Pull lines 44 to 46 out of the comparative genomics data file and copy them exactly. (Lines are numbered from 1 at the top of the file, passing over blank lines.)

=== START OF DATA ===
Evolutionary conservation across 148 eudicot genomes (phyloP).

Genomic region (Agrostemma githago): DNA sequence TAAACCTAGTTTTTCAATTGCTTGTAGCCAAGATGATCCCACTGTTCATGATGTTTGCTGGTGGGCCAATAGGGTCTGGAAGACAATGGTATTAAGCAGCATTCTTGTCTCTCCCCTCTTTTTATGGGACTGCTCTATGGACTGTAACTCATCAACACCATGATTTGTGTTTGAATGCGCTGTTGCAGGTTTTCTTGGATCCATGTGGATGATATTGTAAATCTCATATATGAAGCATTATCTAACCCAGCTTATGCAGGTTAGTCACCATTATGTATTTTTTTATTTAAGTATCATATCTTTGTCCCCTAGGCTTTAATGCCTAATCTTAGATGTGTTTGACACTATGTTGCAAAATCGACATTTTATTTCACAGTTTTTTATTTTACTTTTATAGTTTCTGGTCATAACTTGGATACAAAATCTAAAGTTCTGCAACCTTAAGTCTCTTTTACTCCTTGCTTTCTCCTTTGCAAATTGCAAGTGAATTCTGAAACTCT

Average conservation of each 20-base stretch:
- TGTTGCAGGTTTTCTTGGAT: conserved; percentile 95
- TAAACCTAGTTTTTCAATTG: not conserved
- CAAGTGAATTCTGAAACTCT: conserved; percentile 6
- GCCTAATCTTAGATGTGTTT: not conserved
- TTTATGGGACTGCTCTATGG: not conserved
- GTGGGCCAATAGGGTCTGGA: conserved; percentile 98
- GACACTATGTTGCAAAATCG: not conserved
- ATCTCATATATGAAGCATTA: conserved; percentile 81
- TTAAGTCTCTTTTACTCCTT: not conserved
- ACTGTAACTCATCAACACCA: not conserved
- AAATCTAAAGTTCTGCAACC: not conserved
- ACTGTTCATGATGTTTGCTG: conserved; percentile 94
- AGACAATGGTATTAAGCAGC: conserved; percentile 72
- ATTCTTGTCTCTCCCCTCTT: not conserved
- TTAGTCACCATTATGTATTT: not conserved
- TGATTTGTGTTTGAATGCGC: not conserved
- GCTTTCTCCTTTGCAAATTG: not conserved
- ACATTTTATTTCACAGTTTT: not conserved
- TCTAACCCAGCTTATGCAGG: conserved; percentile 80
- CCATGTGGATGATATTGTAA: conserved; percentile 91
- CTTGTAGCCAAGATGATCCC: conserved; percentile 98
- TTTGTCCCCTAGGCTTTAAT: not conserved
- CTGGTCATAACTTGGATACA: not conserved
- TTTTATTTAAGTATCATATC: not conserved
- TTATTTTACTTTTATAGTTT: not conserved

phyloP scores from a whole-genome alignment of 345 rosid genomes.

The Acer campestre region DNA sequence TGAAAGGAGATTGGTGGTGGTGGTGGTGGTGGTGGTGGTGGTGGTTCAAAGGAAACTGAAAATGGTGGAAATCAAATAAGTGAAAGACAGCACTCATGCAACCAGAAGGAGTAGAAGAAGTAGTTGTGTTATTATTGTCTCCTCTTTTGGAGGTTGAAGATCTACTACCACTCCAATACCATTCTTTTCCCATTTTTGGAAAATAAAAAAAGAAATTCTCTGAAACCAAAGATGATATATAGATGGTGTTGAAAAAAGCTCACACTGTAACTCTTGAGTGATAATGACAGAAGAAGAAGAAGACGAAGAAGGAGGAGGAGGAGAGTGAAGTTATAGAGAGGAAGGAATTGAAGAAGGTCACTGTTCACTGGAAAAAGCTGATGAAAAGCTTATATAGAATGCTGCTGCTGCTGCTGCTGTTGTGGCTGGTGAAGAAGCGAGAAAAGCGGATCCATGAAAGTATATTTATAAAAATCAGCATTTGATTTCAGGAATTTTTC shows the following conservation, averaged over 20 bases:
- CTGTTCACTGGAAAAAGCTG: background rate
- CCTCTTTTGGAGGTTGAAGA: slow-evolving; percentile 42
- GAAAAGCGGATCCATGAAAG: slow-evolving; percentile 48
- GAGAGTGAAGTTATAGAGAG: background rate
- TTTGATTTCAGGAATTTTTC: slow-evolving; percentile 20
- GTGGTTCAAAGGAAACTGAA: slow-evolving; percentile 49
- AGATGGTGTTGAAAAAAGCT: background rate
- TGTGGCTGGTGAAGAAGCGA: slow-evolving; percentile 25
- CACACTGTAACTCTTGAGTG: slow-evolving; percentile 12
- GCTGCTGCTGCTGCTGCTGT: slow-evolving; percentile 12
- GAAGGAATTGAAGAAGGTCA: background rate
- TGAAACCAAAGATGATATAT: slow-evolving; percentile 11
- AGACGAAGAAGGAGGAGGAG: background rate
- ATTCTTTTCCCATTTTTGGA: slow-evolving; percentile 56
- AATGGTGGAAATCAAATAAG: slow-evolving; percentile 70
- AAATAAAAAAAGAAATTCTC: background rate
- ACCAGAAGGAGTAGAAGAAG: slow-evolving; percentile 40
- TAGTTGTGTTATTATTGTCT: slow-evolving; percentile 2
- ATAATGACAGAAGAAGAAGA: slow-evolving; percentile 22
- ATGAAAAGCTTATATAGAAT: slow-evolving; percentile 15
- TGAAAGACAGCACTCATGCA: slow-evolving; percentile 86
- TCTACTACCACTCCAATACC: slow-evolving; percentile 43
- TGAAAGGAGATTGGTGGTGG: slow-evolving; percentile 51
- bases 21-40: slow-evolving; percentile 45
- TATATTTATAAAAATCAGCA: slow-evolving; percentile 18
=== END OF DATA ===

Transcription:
- ATTCTTTTCCCATTTTTGGA: slow-evolving; percentile 56
- AATGGTGGAAATCAAATAAG: slow-evolving; percentile 70
- AAATAAAAAAAGAAATTCTC: background rate